9. J. Lv, H. Huang, X. Ren, A. Miao, Y. Li, H. Song, Q. Wang, Y. Huang, and S. Cai, “Monolithically integrated long-wavelength tunable photodetector,” J. Lightwave Technol. 26(3), 338–342 (2008). [CrossRef]
  10. X. Duan, Y. Huang, H. Huang, X. Ren, Q. Wang, Y. Shang, X. Ye, and S. Cai, “Monolithically integrated photodetector array with a multistep cavity for multiwavelength receiving applications,” J. Lightwave Technol. 27(21), 4697–4702 (2009). [CrossRef]
  11. I. Christiaens, G. Roelkens, K. D. Mesel, D. V. Thourhout, and R. Baets, “Thin-Film Devices Fabricated With Benzocyclobutene Adhesive Wafer Bonding,” J. Lightwave Technol. 23(2), 517–523 (2005). [CrossRef]
  12. V. Passaro, F. Magno, and A. Tsarev, “Investigation of thermo-optic effect and multi-reflector tunable filter/multiplexer in SOI waveguides,” Opt. Express 13(9), 3429–3437 (2005), http://www.opticsinfobase.org/oe/abstract.cfm?URI=oe-13-9-3429 . [CrossRef] [PubMed]
  13. T. Chu, H. Yamada, A. Gomyo, A. Ushida, S. Ishida, and Y. Arakawa, “Integrated Reconfigurable Optical Add-Drop Multiplexer (R-OADM) based on Silicon Nano-Photonic Waveguides,” in Proceedings of the 3rd IEEE International Conference on Group IV Photonics, 261–263 (2006).
  14. H. Halbritter, F. Riemenschneider, S. Syguda, C. Dhanavantri, M. Strassner, A. Tarraf, B. R. Singh, I. Sagnes, and P. Meissner, “Tunable and wavelength selective pin photodiode,” Electron. Lett. 40(6), 388–390 (2004). [CrossRef]
  15. M. S. Ünlü and S. Strite, “Resonant cavity enhanced photonic devices,” Appl. Phys. (Berl.) 78, 607–639 (1995). [CrossRef]
  16. I. Kimukin, N. Biyikli, and E. Ozbay, “High-performance 1.55 micron resonant cavity enhanced photodetector,” in Optical Fiber Communications Conference, A. Sawchuk, ed., Vol. 70 of OSA Trends in Optics and Photonics (Optical Society of America, 2002), paper TuW6, http://www.opticsinfobase.org/abstract.cfm?URI=OFC-2002-TuW6 .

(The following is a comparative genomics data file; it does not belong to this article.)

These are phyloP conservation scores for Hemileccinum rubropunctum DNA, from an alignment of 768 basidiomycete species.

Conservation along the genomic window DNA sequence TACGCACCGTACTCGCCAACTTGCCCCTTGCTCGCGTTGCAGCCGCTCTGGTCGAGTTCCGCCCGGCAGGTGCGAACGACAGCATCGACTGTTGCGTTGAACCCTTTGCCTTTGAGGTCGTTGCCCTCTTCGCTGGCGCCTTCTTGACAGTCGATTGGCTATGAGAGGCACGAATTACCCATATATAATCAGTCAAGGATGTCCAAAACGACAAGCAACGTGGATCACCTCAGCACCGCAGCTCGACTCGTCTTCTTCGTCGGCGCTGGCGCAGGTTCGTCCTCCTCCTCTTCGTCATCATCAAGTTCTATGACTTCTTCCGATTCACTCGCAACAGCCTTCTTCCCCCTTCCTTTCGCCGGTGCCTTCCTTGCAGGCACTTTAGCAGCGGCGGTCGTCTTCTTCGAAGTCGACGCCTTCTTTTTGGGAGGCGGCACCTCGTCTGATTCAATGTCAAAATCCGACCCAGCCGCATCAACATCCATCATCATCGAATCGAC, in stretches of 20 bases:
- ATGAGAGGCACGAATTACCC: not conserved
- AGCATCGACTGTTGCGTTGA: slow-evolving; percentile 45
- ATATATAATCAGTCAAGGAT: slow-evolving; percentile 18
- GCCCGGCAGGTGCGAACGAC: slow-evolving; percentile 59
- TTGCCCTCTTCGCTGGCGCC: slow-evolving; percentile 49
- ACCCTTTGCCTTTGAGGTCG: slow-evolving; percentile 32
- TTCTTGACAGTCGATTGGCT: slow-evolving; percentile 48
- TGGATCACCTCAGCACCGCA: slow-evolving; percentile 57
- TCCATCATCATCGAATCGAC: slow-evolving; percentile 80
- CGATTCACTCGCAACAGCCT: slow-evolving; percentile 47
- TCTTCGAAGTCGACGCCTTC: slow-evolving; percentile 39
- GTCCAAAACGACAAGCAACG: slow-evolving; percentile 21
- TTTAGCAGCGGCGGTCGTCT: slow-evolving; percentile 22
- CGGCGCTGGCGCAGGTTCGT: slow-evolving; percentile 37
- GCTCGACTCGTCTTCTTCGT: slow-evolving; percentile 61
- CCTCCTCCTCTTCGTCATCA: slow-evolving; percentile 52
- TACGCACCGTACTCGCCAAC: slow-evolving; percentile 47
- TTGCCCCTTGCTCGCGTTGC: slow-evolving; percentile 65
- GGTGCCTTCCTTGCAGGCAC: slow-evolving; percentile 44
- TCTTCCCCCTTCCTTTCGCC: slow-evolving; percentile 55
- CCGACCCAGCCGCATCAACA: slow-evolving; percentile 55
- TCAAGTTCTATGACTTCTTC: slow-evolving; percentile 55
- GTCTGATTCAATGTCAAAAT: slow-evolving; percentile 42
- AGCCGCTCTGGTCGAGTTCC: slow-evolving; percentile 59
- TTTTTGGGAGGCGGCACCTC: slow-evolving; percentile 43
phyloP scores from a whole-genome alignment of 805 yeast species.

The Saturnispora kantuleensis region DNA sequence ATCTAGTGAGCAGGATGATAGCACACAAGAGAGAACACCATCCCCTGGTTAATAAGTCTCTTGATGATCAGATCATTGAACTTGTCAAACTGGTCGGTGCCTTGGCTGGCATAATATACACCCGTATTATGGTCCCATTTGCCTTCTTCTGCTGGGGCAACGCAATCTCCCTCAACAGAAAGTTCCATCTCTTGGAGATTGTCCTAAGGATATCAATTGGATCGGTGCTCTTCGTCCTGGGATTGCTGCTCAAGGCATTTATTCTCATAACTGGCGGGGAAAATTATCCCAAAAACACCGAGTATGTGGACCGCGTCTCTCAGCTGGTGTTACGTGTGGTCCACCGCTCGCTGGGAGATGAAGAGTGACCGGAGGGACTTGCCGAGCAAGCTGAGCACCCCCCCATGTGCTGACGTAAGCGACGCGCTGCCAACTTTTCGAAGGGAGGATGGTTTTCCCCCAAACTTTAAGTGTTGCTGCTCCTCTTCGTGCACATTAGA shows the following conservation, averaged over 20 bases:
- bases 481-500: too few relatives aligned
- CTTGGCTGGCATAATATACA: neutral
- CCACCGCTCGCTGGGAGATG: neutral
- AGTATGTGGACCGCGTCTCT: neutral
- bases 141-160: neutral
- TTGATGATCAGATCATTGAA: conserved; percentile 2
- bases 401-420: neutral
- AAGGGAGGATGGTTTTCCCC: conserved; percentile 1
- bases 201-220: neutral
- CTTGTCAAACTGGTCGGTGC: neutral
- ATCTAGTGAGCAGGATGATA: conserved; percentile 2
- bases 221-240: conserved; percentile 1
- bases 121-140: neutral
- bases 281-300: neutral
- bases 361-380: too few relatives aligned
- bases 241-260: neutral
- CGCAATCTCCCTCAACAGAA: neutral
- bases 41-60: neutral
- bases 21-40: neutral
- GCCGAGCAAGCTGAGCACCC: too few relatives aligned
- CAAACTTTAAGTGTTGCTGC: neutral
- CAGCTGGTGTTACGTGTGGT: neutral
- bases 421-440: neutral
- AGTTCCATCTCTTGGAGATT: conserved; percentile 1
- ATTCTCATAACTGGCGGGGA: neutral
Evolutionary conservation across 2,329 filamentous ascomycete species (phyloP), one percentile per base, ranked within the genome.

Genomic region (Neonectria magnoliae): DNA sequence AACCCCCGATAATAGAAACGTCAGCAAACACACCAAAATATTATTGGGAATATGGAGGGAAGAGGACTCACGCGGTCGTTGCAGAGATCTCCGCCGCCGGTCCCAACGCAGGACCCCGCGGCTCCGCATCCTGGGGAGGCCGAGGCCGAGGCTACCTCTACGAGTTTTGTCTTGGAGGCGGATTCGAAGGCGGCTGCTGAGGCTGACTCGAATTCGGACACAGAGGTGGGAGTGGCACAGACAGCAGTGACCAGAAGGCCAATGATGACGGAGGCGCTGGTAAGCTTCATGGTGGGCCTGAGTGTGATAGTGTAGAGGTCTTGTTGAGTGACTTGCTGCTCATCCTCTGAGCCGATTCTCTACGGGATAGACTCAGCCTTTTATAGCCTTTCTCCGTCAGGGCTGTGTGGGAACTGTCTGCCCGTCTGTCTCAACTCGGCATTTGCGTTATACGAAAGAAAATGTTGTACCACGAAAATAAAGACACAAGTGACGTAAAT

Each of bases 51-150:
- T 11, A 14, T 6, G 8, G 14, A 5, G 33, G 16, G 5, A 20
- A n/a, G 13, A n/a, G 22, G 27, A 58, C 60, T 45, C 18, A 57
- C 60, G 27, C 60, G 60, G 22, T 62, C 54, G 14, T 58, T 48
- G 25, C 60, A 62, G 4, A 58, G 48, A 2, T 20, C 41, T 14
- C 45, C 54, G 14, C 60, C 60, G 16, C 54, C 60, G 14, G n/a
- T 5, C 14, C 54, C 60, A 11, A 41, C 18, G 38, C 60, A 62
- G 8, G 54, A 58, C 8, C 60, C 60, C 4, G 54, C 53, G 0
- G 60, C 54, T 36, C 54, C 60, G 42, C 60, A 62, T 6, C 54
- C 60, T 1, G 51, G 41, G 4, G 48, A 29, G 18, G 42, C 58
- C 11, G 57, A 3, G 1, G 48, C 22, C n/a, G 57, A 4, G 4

17. A. Beling and J. C. Campbell, “InP-Based High-Speed Photodetectors,” J. Lightwave Technol. 27(3), 343–355 (2009). [CrossRef]
  18. L. Domash, M. Wu, N. Nemchuk, and E. Ma, “Tunable and switchable Multiple-Cavity Thin Film Filters,” J. Lightwave Technol. 22(1), 126–135 (2004). [CrossRef]
  19. H. Huang, X. Ren, X. Wang, H. Cui, W. Wang, A. Miao, Y. Li, Q. Wang, and Y. Huang, “Theory and experiments of a tunable wavelength-selective photodetector based on a taper cavity,” Appl. Opt. 45(33), 8448–8453 (2006), http://www.opticsinfobase.org/ao/abstract.cfm?URI=ao-45-33-8448 . [CrossRef] [PubMed]
  20. A. Spisser, R. Ledantec, C. Seassal, J. L. Leclercq, T. Benyattou, D. Rondi, R. Blondeau, G. Guillot, and P. Viktorovitch, “Highly selective and widely tunable 1.55-μm InP/air-gap micromachined Fabry-Perot filter for optical communications,” IEEE Photon. Technol. Lett. 10(9), 1259–1261 (1998). [CrossRef]
  21. M. V. Kotlyar, L. O’Faolain, A. B. Krysa, and T. F. Krauss, “Electrically tunable multiquantum-well InGaAsP-InGaAsP microphotonic filter,” IEEE Photon. Technol. Lett. 17(4), 837–839 (2005). [CrossRef]
  22. K. Kato, “Ultrawide-band/high-frequency photodetectors,” IEEE Trans. Microw. Theory Tech. 47(7), 1265–1281 (1999). [CrossRef]
  23. W. A. Wohlmuth, J. W. Seo, P. Fay, C. Caneau, and I. Adesida, “A high speed ITO-InAlAs-InGaAs Schottky-barrier photodetector,” IEEE Photon. Technol. Lett. 9(10), 1388–1390 (1997). [CrossRef]
  24. J. H. Jang, G. Cueva, D. C. Dumka, W. E. Hoke, P. J. Lemonias, and I. Adesida, “Long-wavelength In0.53Ga0.47As metamorphic p-i-n photodiodes on GaAs substrates,” IEEE Photon. Technol. Lett. 13(2), 151–153 (2001). [CrossRef]
  25. H. Pan, Z. Li, A. Beling, and J. C. Campbell, “Measurement and modeling of high-linearity modified uni-traveling carrier photodiode with highly-doped absorber,” Opt. Express 17(22), 20221–20226 (2009), http://www.opticsinfobase.org/oe/abstract.cfm?URI=oe-17-22-20221 . [CrossRef] [PubMed]
  26. A. Wakatsuki, T. Furuta, Y. Muramoto, and T. Ishibashi, “High-Speed Photodiode and Optical Receiver Technologies,” in Optical Fiber Communication Conference, OSA Technical Digest (CD) (Optical Society of America, 2009), paper OMK1, http://www.opticsinfobase.org/abstract.cfm?URI=OFC-2009-OMK1 .
  27. J. Kim, S. Kanakaraju, W. B. Johnson, and C. H. Lee, “Uni-Traveling Carrier Phototransistor,” in Conference on Lasers and Electro-Optics/International Quantum Electronics Conference, OSA Technical Digest (CD) (Optical Society of America, 2009), paper CMQQ1, http://www.opticsinfobase.org/abstract.cfm?URI=CLEO-2009-CMQQ1 .